The Silver Chair (Chronicles of Narnia #4)

The Silver Chair takes place a year and a lifetime after The Voyage of the Dawn Treader. In our world, Eustace (no N apparently) has grown up slightly and is now attending a–gasp–hyper secular school1. He’s still for the most part the better character he grew to be on his voyages and it’s nice to see someone we’ve seen before. But in Narnia, his friend King Caspian is old, with a son of his own, missing for years in his own right. And of course Eustace screws up his first–and perhaps last–meeting with an old friend.

Along for the ride is the first new female character we’ve seen in a while: Jill. She goes to school with Eustance and the both of them are outcasts, being bullied. I like her. One problem we’ve always had with Narnia is that women/girls are either perfect (like Susan and Lucy) or evil (like the White Witch). Jill is a pretty decent yet still nicely conflicted woman. I love this.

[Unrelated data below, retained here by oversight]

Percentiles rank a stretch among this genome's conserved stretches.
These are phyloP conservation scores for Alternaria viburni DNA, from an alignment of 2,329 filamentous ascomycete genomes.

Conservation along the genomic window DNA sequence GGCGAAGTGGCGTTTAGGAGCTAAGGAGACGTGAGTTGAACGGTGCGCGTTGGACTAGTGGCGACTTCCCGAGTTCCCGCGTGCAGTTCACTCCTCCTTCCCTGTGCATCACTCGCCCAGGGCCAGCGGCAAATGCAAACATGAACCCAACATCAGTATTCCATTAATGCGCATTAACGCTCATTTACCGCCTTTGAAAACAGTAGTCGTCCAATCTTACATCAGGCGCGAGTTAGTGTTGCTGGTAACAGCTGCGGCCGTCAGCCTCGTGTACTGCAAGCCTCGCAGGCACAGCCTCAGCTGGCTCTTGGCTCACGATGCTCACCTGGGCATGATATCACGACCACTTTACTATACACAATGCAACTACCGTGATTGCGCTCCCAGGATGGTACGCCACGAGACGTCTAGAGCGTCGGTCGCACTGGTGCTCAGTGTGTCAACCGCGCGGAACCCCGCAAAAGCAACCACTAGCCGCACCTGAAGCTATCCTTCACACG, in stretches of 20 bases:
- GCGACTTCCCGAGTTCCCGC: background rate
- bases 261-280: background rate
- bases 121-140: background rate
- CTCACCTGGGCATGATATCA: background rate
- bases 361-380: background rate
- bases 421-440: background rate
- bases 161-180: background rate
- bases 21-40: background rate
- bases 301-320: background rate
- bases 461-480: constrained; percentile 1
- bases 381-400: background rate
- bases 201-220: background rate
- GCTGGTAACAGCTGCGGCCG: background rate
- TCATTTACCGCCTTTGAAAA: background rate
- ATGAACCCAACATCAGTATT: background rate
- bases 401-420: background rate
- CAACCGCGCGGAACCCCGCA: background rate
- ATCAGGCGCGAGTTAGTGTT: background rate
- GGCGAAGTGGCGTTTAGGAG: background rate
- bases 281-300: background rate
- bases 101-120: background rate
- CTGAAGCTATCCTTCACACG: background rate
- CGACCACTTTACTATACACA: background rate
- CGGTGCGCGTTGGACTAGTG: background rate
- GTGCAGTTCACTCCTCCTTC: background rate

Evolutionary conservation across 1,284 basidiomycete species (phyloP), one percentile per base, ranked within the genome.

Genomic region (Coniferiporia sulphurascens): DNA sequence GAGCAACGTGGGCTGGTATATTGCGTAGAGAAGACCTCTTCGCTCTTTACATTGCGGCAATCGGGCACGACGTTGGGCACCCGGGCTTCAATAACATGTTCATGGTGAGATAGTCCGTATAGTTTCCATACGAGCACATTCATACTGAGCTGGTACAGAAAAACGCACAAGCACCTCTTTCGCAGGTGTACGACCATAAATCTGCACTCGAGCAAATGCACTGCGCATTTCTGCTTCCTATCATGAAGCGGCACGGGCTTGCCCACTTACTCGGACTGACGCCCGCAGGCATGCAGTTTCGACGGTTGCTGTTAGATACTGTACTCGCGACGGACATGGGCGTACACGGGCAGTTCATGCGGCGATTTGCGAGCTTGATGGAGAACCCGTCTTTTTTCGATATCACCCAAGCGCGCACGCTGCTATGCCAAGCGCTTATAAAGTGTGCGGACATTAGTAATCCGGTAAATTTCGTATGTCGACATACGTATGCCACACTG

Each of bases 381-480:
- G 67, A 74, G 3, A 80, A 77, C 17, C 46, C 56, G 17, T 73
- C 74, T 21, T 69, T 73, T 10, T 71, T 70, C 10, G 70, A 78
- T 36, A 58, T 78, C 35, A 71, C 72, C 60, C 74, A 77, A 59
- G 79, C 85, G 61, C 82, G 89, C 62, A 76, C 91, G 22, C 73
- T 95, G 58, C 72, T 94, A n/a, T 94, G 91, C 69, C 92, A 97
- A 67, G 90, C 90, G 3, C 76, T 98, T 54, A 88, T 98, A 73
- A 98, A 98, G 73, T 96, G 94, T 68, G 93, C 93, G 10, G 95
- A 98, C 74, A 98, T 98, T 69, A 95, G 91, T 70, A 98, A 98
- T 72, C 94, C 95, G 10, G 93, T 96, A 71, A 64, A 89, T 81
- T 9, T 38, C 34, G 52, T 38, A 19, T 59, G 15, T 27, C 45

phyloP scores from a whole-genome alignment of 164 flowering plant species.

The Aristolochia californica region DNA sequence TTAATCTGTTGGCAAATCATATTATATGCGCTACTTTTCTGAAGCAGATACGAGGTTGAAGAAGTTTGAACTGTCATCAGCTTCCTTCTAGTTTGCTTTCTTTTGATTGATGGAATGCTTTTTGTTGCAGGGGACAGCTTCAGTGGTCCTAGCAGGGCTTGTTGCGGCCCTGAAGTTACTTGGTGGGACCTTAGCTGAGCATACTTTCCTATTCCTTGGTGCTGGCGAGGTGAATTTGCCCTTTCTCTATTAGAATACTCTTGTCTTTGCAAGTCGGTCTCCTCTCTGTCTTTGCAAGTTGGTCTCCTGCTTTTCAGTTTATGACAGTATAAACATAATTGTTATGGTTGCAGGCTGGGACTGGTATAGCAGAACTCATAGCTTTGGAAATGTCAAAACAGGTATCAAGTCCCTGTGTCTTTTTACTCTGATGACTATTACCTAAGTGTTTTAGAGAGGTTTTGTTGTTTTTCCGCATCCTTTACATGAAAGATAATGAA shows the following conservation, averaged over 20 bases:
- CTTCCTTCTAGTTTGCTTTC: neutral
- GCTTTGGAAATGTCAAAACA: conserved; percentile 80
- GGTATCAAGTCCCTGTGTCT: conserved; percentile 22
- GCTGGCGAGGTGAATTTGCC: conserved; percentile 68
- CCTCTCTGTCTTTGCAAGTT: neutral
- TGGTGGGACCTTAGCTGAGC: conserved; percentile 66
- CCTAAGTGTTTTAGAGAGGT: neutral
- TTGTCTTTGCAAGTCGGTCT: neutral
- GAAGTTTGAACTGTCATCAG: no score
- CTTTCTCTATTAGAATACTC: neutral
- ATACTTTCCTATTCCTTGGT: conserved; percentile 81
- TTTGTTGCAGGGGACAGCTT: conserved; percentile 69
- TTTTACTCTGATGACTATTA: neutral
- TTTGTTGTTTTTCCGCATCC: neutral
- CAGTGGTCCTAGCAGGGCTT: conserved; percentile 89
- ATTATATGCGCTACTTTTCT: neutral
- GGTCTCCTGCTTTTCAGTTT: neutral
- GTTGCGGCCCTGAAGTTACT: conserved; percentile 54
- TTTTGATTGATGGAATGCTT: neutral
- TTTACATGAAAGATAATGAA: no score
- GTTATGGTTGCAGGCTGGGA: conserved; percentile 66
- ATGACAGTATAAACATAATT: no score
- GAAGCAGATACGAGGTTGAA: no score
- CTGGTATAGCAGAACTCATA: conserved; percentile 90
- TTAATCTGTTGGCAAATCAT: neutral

Once they’re on their adventure, they pick upa native Marsh-Wiggle Puddleglum: He’s pretty much one of my favorite characters in these books. I use the same voice as Eeyore when reading him, but he’s not actually quite so depressing all the time and actually a hero in his own right. It’s fun to have a quirky, non-human point of view again.

Plotwise, I actually appreciate that Aslan gives them the quest and then peaces out and it’s mostly up to our heroes to save the day. No deus ex leo this time around–and they actually completely mess up their quest but it ends up okay in the end.

I enjoyed it.


  1. It’s fascinating to see how much C.S. Lewis’s beliefs are sort of the core of this book. Aslan, as always. Comments about how misguided a school without religion is, especially with (gasp) a female headmaster. It’s … questionable. But kind of par for the course. [return]